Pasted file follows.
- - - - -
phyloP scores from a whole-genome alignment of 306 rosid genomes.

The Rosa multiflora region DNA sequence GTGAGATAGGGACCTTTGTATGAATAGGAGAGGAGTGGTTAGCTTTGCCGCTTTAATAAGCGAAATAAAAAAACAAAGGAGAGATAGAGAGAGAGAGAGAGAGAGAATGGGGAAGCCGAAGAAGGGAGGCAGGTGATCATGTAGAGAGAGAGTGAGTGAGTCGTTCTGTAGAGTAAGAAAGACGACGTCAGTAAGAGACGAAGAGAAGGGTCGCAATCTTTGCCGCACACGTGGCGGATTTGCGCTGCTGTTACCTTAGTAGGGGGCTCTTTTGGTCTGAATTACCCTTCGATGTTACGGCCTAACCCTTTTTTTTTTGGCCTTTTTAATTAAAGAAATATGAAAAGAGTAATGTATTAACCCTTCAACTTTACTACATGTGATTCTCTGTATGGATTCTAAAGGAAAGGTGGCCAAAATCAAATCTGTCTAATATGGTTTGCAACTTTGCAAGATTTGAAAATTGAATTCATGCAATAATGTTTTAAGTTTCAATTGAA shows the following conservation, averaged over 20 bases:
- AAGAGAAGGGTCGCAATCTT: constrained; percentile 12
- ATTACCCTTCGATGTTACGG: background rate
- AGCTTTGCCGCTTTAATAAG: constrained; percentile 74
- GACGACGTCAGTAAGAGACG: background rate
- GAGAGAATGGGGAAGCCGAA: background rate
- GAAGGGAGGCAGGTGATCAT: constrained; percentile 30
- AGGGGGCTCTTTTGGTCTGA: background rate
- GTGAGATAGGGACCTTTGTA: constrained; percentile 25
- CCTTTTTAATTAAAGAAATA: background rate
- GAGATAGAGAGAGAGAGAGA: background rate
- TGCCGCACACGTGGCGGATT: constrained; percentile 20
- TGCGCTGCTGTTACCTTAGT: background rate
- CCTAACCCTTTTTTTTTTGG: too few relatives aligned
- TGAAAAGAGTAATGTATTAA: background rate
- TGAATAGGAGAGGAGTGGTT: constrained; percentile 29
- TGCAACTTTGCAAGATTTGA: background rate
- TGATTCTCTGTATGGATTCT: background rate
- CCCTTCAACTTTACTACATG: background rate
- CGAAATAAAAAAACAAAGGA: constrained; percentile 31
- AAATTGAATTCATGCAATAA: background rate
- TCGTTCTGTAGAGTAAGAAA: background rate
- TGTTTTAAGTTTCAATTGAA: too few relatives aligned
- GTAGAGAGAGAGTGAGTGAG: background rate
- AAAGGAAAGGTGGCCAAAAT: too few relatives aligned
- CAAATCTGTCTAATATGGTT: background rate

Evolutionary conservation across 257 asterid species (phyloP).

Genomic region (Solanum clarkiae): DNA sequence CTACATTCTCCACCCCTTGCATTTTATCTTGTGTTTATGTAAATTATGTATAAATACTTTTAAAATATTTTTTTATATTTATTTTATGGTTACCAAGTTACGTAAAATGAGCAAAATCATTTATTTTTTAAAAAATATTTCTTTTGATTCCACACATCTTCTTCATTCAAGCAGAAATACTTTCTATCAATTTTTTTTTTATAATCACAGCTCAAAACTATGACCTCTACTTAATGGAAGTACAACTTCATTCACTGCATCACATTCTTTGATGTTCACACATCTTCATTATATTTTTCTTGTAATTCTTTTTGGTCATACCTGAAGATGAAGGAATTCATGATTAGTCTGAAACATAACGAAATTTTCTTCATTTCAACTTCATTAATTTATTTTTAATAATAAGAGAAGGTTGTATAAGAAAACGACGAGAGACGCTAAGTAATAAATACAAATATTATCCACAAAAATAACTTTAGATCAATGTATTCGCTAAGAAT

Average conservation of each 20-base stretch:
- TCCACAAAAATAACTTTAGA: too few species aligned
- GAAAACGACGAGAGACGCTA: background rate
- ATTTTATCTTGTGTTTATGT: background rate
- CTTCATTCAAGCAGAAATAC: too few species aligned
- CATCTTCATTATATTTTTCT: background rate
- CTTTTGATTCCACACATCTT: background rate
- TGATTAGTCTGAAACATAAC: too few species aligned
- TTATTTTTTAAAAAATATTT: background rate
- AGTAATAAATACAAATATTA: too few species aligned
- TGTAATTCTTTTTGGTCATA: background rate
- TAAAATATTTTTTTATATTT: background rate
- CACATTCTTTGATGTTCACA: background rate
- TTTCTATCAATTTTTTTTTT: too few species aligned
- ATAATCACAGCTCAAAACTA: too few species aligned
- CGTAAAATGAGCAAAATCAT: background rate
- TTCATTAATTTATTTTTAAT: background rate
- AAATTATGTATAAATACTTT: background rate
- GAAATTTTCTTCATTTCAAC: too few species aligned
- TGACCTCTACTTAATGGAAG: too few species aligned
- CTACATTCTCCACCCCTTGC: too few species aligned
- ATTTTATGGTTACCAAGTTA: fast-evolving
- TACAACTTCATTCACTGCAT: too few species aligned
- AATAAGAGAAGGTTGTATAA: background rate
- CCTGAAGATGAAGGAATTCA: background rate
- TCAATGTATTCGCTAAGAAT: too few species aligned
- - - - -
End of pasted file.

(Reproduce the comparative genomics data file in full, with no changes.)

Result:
phyloP scores from a whole-genome alignment of 306 rosid genomes.

The Rosa multiflora region DNA sequence GTGAGATAGGGACCTTTGTATGAATAGGAGAGGAGTGGTTAGCTTTGCCGCTTTAATAAGCGAAATAAAAAAACAAAGGAGAGATAGAGAGAGAGAGAGAGAGAGAATGGGGAAGCCGAAGAAGGGAGGCAGGTGATCATGTAGAGAGAGAGTGAGTGAGTCGTTCTGTAGAGTAAGAAAGACGACGTCAGTAAGAGACGAAGAGAAGGGTCGCAATCTTTGCCGCACACGTGGCGGATTTGCGCTGCTGTTACCTTAGTAGGGGGCTCTTTTGGTCTGAATTACCCTTCGATGTTACGGCCTAACCCTTTTTTTTTTGGCCTTTTTAATTAAAGAAATATGAAAAGAGTAATGTATTAACCCTTCAACTTTACTACATGTGATTCTCTGTATGGATTCTAAAGGAAAGGTGGCCAAAATCAAATCTGTCTAATATGGTTTGCAACTTTGCAAGATTTGAAAATTGAATTCATGCAATAATGTTTTAAGTTTCAATTGAA shows the following conservation, averaged over 20 bases:
- AAGAGAAGGGTCGCAATCTT: constrained; percentile 12
- ATTACCCTTCGATGTTACGG: background rate
- AGCTTTGCCGCTTTAATAAG: constrained; percentile 74
- GACGACGTCAGTAAGAGACG: background rate
- GAGAGAATGGGGAAGCCGAA: background rate
- GAAGGGAGGCAGGTGATCAT: constrained; percentile 30
- AGGGGGCTCTTTTGGTCTGA: background rate
- GTGAGATAGGGACCTTTGTA: constrained; percentile 25
- CCTTTTTAATTAAAGAAATA: background rate
- GAGATAGAGAGAGAGAGAGA: background rate
- TGCCGCACACGTGGCGGATT: constrained; percentile 20
- TGCGCTGCTGTTACCTTAGT: background rate
- CCTAACCCTTTTTTTTTTGG: too few relatives aligned
- TGAAAAGAGTAATGTATTAA: background rate
- TGAATAGGAGAGGAGTGGTT: constrained; percentile 29
- TGCAACTTTGCAAGATTTGA: background rate
- TGATTCTCTGTATGGATTCT: background rate
- CCCTTCAACTTTACTACATG: background rate
- CGAAATAAAAAAACAAAGGA: constrained; percentile 31
- AAATTGAATTCATGCAATAA: background rate
- TCGTTCTGTAGAGTAAGAAA: background rate
- TGTTTTAAGTTTCAATTGAA: too few relatives aligned
- GTAGAGAGAGAGTGAGTGAG: background rate
- AAAGGAAAGGTGGCCAAAAT: too few relatives aligned
- CAAATCTGTCTAATATGGTT: background rate

Evolutionary conservation across 257 asterid species (phyloP).

Genomic region (Solanum clarkiae): DNA sequence CTACATTCTCCACCCCTTGCATTTTATCTTGTGTTTATGTAAATTATGTATAAATACTTTTAAAATATTTTTTTATATTTATTTTATGGTTACCAAGTTACGTAAAATGAGCAAAATCATTTATTTTTTAAAAAATATTTCTTTTGATTCCACACATCTTCTTCATTCAAGCAGAAATACTTTCTATCAATTTTTTTTTTATAATCACAGCTCAAAACTATGACCTCTACTTAATGGAAGTACAACTTCATTCACTGCATCACATTCTTTGATGTTCACACATCTTCATTATATTTTTCTTGTAATTCTTTTTGGTCATACCTGAAGATGAAGGAATTCATGATTAGTCTGAAACATAACGAAATTTTCTTCATTTCAACTTCATTAATTTATTTTTAATAATAAGAGAAGGTTGTATAAGAAAACGACGAGAGACGCTAAGTAATAAATACAAATATTATCCACAAAAATAACTTTAGATCAATGTATTCGCTAAGAAT

Average conservation of each 20-base stretch:
- TCCACAAAAATAACTTTAGA: too few species aligned
- GAAAACGACGAGAGACGCTA: background rate
- ATTTTATCTTGTGTTTATGT: background rate
- CTTCATTCAAGCAGAAATAC: too few species aligned
- CATCTTCATTATATTTTTCT: background rate
- CTTTTGATTCCACACATCTT: background rate
- TGATTAGTCTGAAACATAAC: too few species aligned
- TTATTTTTTAAAAAATATTT: background rate
- AGTAATAAATACAAATATTA: too few species aligned
- TGTAATTCTTTTTGGTCATA: background rate
- TAAAATATTTTTTTATATTT: background rate
- CACATTCTTTGATGTTCACA: background rate
- TTTCTATCAATTTTTTTTTT: too few species aligned
- ATAATCACAGCTCAAAACTA: too few species aligned
- CGTAAAATGAGCAAAATCAT: background rate
- TTCATTAATTTATTTTTAAT: background rate
- AAATTATGTATAAATACTTT: background rate
- GAAATTTTCTTCATTTCAAC: too few species aligned
- TGACCTCTACTTAATGGAAG: too few species aligned
- CTACATTCTCCACCCCTTGC: too few species aligned
- ATTTTATGGTTACCAAGTTA: fast-evolving
- TACAACTTCATTCACTGCAT: too few species aligned
- AATAAGAGAAGGTTGTATAA: background rate
- CCTGAAGATGAAGGAATTCA: background rate
- TCAATGTATTCGCTAAGAAT: too few species aligned